Cargo volume down 5% at Port of Virginia
Loaded exports begin slight rebound, but port officials monitor growing uncertainties over effects of the coronavirus on global trade.
January cargo volume fell more than 5% year-over-year at the Port of Virginia, but loaded exports began a slight rebound in the face of the changing trade environment, port officials said Monday.
Port of Virginia Executive Director and CEO John F. Reinhart credited the lifting of trade tariffs in January with a nearly 2% increase in loaded export cargo volumes, saying that agricultural products are beginning to flow to China again. At the same time, he said port officials are monitoring developments in Asia as the coronavirus outbreak continues to affect supply lines in and out of the region.
"We are speaking with our ship line customers to better understand their operating posture, expectations, and needs as the coronavirus issue continues to unfold," Reinhart said in a statement announcing January's results. "We know that ship calls at, or through, some Chinese ports are down and we are closely monitoring, along with our federal partners, to see if this situation is going to have an effect on our cargo volumes. What we are seeing is fewer and fewer empties being repositioned for loading in Asia as a result."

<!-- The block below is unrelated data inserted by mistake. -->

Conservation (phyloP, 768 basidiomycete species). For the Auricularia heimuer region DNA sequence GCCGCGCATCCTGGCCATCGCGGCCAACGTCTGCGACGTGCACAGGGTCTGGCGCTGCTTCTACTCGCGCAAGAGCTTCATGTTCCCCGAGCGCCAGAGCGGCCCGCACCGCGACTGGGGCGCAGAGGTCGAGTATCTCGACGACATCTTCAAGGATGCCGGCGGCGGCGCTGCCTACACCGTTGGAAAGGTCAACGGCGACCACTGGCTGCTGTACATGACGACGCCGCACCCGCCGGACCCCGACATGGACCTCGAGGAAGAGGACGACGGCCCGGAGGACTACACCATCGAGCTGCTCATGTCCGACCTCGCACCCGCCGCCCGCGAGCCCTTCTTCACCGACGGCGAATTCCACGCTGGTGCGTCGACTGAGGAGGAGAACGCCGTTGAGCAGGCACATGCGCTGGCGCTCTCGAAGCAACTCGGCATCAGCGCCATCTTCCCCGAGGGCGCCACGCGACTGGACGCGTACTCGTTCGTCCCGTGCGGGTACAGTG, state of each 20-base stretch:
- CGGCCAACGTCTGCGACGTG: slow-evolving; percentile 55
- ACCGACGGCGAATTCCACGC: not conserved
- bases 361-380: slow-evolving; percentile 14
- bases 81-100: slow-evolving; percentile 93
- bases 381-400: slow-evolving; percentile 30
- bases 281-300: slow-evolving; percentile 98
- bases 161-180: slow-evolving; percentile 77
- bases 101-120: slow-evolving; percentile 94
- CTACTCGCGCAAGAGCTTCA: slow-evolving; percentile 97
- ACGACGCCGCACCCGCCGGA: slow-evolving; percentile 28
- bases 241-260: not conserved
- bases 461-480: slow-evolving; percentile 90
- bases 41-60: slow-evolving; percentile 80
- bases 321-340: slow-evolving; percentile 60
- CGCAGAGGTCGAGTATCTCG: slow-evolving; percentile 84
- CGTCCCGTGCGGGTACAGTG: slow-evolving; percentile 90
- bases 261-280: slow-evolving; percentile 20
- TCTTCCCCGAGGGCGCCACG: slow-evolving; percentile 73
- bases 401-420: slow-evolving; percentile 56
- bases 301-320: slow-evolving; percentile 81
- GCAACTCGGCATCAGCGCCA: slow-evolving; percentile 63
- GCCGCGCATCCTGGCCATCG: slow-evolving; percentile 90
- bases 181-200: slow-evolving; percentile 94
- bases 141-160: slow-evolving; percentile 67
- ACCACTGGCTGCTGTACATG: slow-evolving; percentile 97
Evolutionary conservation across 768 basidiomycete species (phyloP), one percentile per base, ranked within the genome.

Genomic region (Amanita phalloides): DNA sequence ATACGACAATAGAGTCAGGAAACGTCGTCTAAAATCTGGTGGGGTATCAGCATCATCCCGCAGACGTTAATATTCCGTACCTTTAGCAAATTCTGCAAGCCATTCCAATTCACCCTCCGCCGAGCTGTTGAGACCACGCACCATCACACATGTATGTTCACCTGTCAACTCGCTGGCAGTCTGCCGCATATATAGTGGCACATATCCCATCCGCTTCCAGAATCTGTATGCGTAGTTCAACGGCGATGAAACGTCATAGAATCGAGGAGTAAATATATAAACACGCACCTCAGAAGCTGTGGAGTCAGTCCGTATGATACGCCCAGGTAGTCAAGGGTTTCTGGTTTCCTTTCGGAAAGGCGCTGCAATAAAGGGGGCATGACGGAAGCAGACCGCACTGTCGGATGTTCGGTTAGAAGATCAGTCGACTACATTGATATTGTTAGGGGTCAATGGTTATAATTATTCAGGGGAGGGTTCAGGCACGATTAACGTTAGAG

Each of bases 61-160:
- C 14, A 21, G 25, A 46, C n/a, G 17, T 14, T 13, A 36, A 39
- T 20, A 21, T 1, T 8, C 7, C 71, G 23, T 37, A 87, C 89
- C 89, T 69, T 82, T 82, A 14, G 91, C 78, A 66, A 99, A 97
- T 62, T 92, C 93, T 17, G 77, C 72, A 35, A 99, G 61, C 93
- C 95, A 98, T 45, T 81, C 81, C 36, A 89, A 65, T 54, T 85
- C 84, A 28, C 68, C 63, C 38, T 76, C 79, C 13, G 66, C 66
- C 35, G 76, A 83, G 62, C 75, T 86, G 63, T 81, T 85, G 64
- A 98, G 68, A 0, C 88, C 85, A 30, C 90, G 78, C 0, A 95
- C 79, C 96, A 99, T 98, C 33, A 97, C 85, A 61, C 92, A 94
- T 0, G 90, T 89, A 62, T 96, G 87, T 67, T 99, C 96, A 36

January's cargo volumes were down more than 5% to 12,877 twenty-foot equivalent units (TEUs) when compared with January 2019. Loaded exports were up nearly 1,400 TEUs, or 1.8%, and the volume at Richmond Marine Terminal grew by nearly 250 units, or 7.3%, port officials said.
Empty containers for export fell more than 27% to 13,882 TEUs as a result of the uncertainty being created by the coronavirus, an increase in blank sailings, an extension of the Chinese Lunar New Year closures, and quarantines in China, officials also said.
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